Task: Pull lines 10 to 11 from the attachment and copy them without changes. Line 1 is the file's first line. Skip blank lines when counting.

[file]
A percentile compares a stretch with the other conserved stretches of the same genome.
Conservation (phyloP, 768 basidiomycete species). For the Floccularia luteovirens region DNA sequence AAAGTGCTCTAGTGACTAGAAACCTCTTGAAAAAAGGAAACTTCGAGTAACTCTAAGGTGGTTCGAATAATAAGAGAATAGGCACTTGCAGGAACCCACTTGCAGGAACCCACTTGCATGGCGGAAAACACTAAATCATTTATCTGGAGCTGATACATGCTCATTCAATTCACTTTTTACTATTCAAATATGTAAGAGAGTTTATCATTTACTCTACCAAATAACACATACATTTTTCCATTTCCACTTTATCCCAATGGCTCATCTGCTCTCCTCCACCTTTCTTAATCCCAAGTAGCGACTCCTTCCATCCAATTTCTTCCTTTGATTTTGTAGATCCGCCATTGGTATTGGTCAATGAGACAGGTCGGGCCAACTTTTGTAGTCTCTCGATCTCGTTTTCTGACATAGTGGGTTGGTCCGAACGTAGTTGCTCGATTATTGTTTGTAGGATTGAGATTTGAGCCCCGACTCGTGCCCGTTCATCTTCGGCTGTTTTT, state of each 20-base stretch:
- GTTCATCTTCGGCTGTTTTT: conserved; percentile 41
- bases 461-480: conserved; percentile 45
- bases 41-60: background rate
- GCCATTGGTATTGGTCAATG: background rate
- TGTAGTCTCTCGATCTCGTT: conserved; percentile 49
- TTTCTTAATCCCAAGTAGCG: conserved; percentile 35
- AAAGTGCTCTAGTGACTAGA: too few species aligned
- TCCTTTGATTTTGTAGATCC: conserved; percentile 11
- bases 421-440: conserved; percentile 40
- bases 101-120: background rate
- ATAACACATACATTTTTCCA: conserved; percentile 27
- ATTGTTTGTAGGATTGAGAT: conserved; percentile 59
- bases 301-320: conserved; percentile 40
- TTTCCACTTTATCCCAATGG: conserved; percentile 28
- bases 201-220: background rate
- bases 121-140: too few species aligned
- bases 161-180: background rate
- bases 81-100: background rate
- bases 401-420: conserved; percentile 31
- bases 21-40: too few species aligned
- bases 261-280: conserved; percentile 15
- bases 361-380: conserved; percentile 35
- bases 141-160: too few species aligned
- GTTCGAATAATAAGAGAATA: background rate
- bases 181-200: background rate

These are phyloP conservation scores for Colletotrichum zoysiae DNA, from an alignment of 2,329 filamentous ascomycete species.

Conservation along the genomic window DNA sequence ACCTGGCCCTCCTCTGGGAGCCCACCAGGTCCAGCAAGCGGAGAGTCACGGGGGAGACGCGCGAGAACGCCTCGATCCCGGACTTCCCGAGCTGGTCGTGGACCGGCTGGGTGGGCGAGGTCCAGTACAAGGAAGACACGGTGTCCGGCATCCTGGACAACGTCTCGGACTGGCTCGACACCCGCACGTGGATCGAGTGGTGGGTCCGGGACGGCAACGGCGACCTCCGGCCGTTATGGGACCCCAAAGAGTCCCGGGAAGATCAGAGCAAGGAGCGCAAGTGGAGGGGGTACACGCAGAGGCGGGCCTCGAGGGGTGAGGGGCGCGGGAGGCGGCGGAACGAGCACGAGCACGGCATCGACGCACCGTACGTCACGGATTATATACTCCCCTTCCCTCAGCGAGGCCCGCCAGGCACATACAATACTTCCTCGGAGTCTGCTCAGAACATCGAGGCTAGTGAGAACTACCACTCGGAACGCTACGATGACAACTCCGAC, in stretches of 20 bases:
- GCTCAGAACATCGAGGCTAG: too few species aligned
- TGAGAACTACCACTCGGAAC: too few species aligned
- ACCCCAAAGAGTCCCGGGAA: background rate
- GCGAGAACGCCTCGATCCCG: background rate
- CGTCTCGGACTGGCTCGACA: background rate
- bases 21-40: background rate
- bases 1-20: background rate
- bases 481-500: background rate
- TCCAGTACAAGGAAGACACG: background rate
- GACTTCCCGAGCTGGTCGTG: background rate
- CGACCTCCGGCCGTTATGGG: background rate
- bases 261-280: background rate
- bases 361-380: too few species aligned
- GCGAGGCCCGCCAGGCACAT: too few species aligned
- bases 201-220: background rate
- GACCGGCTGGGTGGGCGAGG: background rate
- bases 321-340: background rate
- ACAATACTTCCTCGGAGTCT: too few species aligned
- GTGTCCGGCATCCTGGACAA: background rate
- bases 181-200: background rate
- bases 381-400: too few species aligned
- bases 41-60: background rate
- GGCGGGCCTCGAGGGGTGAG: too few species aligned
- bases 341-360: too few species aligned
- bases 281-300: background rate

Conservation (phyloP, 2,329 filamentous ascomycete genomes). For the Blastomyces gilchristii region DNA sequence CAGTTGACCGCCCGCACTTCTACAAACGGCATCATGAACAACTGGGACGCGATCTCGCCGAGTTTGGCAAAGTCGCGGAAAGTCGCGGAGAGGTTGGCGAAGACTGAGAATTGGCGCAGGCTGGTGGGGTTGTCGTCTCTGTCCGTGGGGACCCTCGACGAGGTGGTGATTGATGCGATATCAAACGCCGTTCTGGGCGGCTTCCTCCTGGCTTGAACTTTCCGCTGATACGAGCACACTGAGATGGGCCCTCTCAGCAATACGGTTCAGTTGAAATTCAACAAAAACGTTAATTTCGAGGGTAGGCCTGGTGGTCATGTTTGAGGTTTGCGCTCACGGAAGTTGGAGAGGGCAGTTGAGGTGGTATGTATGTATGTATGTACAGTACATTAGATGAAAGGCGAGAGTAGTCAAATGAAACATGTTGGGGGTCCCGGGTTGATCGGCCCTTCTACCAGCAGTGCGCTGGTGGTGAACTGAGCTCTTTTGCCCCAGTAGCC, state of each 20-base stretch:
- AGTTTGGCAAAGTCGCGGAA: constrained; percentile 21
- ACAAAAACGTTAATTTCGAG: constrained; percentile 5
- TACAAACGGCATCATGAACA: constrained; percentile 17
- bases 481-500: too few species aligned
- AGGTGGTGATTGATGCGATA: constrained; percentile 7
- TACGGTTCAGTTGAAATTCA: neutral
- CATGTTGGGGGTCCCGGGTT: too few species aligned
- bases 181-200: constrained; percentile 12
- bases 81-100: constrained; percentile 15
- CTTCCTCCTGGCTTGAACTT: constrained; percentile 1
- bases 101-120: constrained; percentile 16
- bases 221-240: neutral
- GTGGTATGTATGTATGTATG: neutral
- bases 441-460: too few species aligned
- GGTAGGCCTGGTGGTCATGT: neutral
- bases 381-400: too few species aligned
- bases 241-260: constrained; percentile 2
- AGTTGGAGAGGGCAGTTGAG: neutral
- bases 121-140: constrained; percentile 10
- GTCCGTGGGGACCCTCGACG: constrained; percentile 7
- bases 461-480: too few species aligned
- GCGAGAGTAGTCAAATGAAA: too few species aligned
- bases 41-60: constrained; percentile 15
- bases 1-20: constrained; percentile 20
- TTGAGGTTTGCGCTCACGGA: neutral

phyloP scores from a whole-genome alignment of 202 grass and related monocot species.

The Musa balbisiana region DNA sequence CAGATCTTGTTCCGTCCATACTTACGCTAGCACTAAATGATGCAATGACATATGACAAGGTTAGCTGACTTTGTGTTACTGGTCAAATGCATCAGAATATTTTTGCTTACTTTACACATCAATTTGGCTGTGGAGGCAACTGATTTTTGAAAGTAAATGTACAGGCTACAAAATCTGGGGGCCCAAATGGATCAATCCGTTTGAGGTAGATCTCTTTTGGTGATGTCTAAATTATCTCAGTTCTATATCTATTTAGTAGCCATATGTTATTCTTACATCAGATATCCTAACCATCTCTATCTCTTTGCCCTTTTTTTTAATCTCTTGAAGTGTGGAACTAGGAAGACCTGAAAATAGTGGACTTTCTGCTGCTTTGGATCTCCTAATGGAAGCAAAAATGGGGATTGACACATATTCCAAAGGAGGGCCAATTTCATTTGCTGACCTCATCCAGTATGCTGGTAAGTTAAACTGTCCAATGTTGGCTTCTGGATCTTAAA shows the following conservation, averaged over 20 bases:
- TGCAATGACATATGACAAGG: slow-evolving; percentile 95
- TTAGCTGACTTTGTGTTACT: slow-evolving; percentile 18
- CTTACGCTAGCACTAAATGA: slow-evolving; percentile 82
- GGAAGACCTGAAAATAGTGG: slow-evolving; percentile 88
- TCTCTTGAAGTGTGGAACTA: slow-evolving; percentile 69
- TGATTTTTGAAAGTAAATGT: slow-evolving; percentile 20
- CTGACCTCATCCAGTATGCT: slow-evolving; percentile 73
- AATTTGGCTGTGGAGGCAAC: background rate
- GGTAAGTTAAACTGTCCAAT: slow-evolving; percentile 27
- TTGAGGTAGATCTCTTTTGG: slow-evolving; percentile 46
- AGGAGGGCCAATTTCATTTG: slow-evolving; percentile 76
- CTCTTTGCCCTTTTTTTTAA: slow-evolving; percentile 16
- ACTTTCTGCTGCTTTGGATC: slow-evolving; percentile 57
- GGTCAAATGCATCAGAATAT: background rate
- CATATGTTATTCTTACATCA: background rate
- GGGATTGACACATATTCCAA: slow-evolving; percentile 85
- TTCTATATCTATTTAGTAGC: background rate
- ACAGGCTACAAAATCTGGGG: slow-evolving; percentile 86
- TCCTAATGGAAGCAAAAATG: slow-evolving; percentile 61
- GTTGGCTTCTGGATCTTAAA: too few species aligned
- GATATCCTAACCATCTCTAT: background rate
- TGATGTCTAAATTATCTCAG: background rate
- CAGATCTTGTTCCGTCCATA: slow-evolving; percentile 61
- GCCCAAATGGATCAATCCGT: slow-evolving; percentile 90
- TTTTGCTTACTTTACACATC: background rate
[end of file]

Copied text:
- TCCTTTGATTTTGTAGATCC: conserved; percentile 11
- bases 421-440: conserved; percentile 40